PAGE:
2. “I don’t want to listen to other people’s problems.”
When you imagine group therapy, do you picture a group of sad-seeming people sitting in a circle on flimsy folding chairs in a dingy basement, drinking stale coffee and droning on about everything that is going wrong in their lives?
If so, you’ve probably been watching too much TV! With the pathetic ways that groups are typically depicted in the media, it’s no wonder people think twice before joining a group!
But this tired trope is seldom what group therapy is actually like. Groups are usually vibrant and dynamic. A skilled group leader will mediate the discussion so no one person dominates and keep the group focused on the task at hand and accomplishing goals.
Rather than a whine-fest, good groups engage in productive and transformational work.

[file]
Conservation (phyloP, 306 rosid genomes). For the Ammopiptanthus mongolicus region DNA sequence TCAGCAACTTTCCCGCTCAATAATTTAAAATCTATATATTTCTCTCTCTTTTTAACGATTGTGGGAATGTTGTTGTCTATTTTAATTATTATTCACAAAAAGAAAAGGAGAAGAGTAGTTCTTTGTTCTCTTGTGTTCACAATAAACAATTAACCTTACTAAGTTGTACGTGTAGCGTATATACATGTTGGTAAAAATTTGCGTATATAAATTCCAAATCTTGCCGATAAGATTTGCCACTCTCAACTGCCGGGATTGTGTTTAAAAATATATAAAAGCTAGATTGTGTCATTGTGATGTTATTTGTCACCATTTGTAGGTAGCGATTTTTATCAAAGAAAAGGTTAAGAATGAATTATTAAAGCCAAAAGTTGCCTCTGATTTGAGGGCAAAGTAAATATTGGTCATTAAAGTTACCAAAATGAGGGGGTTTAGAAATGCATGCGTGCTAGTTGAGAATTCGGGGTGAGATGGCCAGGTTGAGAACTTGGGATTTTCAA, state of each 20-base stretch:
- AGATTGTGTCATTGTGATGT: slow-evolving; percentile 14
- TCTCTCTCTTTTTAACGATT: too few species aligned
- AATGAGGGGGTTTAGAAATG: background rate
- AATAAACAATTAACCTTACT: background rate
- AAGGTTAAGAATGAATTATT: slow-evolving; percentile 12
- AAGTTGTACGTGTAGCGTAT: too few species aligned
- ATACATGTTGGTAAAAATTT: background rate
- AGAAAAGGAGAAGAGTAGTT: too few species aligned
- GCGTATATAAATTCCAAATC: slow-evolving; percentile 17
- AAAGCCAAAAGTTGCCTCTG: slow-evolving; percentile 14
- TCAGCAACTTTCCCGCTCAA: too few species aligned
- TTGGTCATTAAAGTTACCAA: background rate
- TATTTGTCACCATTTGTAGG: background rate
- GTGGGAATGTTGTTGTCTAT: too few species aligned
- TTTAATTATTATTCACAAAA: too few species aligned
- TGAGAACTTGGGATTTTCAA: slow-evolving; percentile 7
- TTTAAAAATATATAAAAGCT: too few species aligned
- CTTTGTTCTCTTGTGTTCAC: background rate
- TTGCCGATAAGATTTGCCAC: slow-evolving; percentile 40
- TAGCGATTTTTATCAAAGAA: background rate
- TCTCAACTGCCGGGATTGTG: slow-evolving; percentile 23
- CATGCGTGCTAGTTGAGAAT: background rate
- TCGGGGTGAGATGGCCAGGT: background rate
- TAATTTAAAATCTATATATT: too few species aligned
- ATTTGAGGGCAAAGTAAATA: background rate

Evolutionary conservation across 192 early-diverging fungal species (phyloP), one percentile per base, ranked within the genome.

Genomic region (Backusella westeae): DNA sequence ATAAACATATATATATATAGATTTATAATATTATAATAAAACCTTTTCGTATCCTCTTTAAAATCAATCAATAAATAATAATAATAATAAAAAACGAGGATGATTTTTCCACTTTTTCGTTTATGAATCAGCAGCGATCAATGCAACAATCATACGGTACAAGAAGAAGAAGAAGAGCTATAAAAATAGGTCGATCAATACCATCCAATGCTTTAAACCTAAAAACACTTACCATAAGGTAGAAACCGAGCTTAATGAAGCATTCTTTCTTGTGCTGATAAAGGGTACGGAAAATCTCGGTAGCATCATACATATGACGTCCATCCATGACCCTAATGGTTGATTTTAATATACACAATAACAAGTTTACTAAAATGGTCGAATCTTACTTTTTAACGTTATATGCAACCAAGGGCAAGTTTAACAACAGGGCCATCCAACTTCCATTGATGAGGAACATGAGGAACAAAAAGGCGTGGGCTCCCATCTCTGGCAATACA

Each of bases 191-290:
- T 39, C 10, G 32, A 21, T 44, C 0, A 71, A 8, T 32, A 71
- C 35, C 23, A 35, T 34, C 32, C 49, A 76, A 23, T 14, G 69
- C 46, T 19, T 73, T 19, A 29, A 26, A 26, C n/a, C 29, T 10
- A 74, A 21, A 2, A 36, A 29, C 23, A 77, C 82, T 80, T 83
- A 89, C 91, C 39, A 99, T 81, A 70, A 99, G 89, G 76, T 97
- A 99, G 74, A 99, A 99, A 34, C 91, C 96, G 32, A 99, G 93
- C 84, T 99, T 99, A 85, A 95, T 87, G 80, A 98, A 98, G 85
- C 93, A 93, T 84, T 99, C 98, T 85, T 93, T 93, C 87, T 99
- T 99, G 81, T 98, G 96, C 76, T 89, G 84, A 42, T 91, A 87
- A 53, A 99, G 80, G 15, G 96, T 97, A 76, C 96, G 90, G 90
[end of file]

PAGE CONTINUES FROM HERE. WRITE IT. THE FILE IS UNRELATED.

3. “I don’t have enough time to join a group.”
We live in a world where most of us are over scheduled, overworked, and under-joyed. We spend the bulk of our days in front of a screen with minimal live real-time contact with another human being.
What are we so busy doing?
For starters, we spend an average of 2 hours per day on social media. Two hours every single day.
Do you know how long a group usually lasts? Typically, between 1-2 hours per week.
When you join a group, it is true, you are making a time commitment. You are agreeing to show up at a set place (whether it be a physical location or just a virtual one) at a set time for the duration of the group. In this day and age, that may seem antiquated. But our human need for connection hasn’t evolved as quickly as technology.
And that is the reason that groups are one of the most powerful avenues for creating changes in long-held patterns. Can you find the time to invest in taking care of yourself?